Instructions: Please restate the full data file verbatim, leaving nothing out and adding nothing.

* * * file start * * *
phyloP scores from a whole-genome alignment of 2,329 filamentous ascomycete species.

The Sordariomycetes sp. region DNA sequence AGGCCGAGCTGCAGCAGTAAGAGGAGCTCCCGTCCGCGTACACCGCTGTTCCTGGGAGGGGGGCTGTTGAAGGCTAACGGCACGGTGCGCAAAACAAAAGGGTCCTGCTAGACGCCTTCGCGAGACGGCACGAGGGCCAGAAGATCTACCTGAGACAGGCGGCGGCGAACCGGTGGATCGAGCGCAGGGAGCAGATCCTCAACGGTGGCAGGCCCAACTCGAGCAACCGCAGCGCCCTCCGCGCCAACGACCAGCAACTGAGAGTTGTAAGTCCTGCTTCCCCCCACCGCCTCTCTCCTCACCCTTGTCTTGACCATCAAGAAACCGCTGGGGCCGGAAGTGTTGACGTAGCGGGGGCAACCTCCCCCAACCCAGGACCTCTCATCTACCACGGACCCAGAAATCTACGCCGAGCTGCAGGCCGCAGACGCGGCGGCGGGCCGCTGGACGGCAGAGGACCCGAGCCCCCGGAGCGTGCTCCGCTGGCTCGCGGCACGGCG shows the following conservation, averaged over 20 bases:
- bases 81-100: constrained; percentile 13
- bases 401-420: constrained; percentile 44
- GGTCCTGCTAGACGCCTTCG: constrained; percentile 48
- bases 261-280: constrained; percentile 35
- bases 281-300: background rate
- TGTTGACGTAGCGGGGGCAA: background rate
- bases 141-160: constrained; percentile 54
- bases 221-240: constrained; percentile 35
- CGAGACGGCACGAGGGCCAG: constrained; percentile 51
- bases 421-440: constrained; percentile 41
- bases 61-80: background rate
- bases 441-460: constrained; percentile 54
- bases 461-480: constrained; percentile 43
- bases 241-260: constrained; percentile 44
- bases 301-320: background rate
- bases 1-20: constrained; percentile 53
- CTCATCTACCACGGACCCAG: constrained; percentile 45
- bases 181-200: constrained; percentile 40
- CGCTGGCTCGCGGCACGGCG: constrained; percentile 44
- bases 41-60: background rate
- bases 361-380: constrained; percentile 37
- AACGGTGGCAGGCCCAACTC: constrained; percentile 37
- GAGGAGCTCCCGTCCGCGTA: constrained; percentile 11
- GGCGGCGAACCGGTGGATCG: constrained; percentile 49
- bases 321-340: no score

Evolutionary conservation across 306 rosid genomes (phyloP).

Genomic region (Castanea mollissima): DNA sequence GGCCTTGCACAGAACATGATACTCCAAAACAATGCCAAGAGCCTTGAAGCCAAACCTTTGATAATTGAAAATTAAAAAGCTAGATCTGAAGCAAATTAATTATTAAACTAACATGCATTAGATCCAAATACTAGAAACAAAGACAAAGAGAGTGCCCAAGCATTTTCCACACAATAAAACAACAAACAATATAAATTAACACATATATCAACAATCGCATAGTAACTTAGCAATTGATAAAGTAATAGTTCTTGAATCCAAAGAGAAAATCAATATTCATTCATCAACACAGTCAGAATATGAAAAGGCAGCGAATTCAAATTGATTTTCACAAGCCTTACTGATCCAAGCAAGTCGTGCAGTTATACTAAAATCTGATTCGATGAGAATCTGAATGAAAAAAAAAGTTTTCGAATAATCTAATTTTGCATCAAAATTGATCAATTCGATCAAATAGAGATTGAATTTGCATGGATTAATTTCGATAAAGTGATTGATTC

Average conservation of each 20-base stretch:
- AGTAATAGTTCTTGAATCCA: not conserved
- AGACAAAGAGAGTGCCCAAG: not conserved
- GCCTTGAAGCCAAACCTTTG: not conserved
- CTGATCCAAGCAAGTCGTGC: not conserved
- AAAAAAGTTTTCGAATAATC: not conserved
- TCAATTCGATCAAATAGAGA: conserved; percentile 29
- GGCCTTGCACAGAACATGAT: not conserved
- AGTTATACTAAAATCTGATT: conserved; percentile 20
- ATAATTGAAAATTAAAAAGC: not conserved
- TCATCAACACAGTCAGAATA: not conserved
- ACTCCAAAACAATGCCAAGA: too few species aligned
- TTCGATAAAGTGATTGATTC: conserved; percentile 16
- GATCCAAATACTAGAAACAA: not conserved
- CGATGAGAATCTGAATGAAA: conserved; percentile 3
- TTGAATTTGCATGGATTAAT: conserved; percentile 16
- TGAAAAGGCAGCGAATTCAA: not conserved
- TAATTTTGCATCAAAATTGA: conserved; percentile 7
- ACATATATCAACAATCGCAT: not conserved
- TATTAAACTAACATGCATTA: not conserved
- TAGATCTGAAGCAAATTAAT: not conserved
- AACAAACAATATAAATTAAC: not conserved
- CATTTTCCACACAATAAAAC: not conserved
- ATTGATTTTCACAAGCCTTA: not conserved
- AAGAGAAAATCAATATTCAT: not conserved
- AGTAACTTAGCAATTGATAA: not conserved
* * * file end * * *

phyloP scores from a whole-genome alignment of 2,329 filamentous ascomycete species.

The Sordariomycetes sp. region DNA sequence AGGCCGAGCTGCAGCAGTAAGAGGAGCTCCCGTCCGCGTACACCGCTGTTCCTGGGAGGGGGGCTGTTGAAGGCTAACGGCACGGTGCGCAAAACAAAAGGGTCCTGCTAGACGCCTTCGCGAGACGGCACGAGGGCCAGAAGATCTACCTGAGACAGGCGGCGGCGAACCGGTGGATCGAGCGCAGGGAGCAGATCCTCAACGGTGGCAGGCCCAACTCGAGCAACCGCAGCGCCCTCCGCGCCAACGACCAGCAACTGAGAGTTGTAAGTCCTGCTTCCCCCCACCGCCTCTCTCCTCACCCTTGTCTTGACCATCAAGAAACCGCTGGGGCCGGAAGTGTTGACGTAGCGGGGGCAACCTCCCCCAACCCAGGACCTCTCATCTACCACGGACCCAGAAATCTACGCCGAGCTGCAGGCCGCAGACGCGGCGGCGGGCCGCTGGACGGCAGAGGACCCGAGCCCCCGGAGCGTGCTCCGCTGGCTCGCGGCACGGCG shows the following conservation, averaged over 20 bases:
- bases 81-100: constrained; percentile 13
- bases 401-420: constrained; percentile 44
- GGTCCTGCTAGACGCCTTCG: constrained; percentile 48
- bases 261-280: constrained; percentile 35
- bases 281-300: background rate
- TGTTGACGTAGCGGGGGCAA: background rate
- bases 141-160: constrained; percentile 54
- bases 221-240: constrained; percentile 35
- CGAGACGGCACGAGGGCCAG: constrained; percentile 51
- bases 421-440: constrained; percentile 41
- bases 61-80: background rate
- bases 441-460: constrained; percentile 54
- bases 461-480: constrained; percentile 43
- bases 241-260: constrained; percentile 44
- bases 301-320: background rate
- bases 1-20: constrained; percentile 53
- CTCATCTACCACGGACCCAG: constrained; percentile 45
- bases 181-200: constrained; percentile 40
- CGCTGGCTCGCGGCACGGCG: constrained; percentile 44
- bases 41-60: background rate
- bases 361-380: constrained; percentile 37
- AACGGTGGCAGGCCCAACTC: constrained; percentile 37
- GAGGAGCTCCCGTCCGCGTA: constrained; percentile 11
- GGCGGCGAACCGGTGGATCG: constrained; percentile 49
- bases 321-340: no score

Evolutionary conservation across 306 rosid genomes (phyloP).

Genomic region (Castanea mollissima): DNA sequence GGCCTTGCACAGAACATGATACTCCAAAACAATGCCAAGAGCCTTGAAGCCAAACCTTTGATAATTGAAAATTAAAAAGCTAGATCTGAAGCAAATTAATTATTAAACTAACATGCATTAGATCCAAATACTAGAAACAAAGACAAAGAGAGTGCCCAAGCATTTTCCACACAATAAAACAACAAACAATATAAATTAACACATATATCAACAATCGCATAGTAACTTAGCAATTGATAAAGTAATAGTTCTTGAATCCAAAGAGAAAATCAATATTCATTCATCAACACAGTCAGAATATGAAAAGGCAGCGAATTCAAATTGATTTTCACAAGCCTTACTGATCCAAGCAAGTCGTGCAGTTATACTAAAATCTGATTCGATGAGAATCTGAATGAAAAAAAAAGTTTTCGAATAATCTAATTTTGCATCAAAATTGATCAATTCGATCAAATAGAGATTGAATTTGCATGGATTAATTTCGATAAAGTGATTGATTC

Average conservation of each 20-base stretch:
- AGTAATAGTTCTTGAATCCA: not conserved
- AGACAAAGAGAGTGCCCAAG: not conserved
- GCCTTGAAGCCAAACCTTTG: not conserved
- CTGATCCAAGCAAGTCGTGC: not conserved
- AAAAAAGTTTTCGAATAATC: not conserved
- TCAATTCGATCAAATAGAGA: conserved; percentile 29
- GGCCTTGCACAGAACATGAT: not conserved
- AGTTATACTAAAATCTGATT: conserved; percentile 20
- ATAATTGAAAATTAAAAAGC: not conserved
- TCATCAACACAGTCAGAATA: not conserved
- ACTCCAAAACAATGCCAAGA: too few species aligned
- TTCGATAAAGTGATTGATTC: conserved; percentile 16
- GATCCAAATACTAGAAACAA: not conserved
- CGATGAGAATCTGAATGAAA: conserved; percentile 3
- TTGAATTTGCATGGATTAAT: conserved; percentile 16
- TGAAAAGGCAGCGAATTCAA: not conserved
- TAATTTTGCATCAAAATTGA: conserved; percentile 7
- ACATATATCAACAATCGCAT: not conserved
- TATTAAACTAACATGCATTA: not conserved
- TAGATCTGAAGCAAATTAAT: not conserved
- AACAAACAATATAAATTAAC: not conserved
- CATTTTCCACACAATAAAAC: not conserved
- ATTGATTTTCACAAGCCTTA: not conserved
- AAGAGAAAATCAATATTCAT: not conserved
- AGTAACTTAGCAATTGATAA: not conserved